The Chemistry and Energy of Life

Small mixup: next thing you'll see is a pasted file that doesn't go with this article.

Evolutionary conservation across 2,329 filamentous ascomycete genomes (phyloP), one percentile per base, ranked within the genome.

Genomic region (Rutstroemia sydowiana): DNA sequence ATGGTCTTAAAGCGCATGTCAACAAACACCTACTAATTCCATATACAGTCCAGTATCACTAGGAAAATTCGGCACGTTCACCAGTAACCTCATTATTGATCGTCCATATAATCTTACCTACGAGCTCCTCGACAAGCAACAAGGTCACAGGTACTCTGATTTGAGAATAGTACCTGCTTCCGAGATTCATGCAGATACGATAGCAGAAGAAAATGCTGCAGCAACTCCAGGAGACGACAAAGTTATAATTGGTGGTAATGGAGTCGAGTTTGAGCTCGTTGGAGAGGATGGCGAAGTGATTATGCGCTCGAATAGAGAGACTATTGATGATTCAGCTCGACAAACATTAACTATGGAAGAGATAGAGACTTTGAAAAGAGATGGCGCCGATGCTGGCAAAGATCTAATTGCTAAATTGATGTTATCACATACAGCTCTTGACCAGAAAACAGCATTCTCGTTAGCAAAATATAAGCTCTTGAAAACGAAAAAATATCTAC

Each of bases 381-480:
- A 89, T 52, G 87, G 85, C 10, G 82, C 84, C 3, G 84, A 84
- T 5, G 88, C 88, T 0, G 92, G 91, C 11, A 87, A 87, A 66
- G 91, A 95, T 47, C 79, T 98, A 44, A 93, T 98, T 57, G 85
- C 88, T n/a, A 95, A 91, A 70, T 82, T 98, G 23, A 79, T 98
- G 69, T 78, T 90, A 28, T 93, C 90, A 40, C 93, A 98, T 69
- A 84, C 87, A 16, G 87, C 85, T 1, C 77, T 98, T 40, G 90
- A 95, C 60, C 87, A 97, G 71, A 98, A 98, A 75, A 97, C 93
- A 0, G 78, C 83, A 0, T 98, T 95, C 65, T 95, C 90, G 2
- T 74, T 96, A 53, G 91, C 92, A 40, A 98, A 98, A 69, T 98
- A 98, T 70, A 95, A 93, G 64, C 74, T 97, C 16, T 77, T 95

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The Federal Reserve Bank is the central bank of the United States. It does not conduct commercial banking activities; rather, the Federal Reserve role consists of maintaining stable economic growth. The Federal Reserve originated from the Owen-Glass1 bill introduced in both houses of Congress and became law in December 1913. From its inception, the Federal Reserve was assigned three key purposes: (a) to provide an elastic supply of currency; (b) to provide a means to discount commercial credits; and (c) to supervise and regulate the nation's banks. Later on, as a result of changes in our modern economy and needs, the Federal Reserve has been assigned to provide full employment as well. The US Federal Reserve System and its Federal Reserve Board is the most powerful central bank in the world.2
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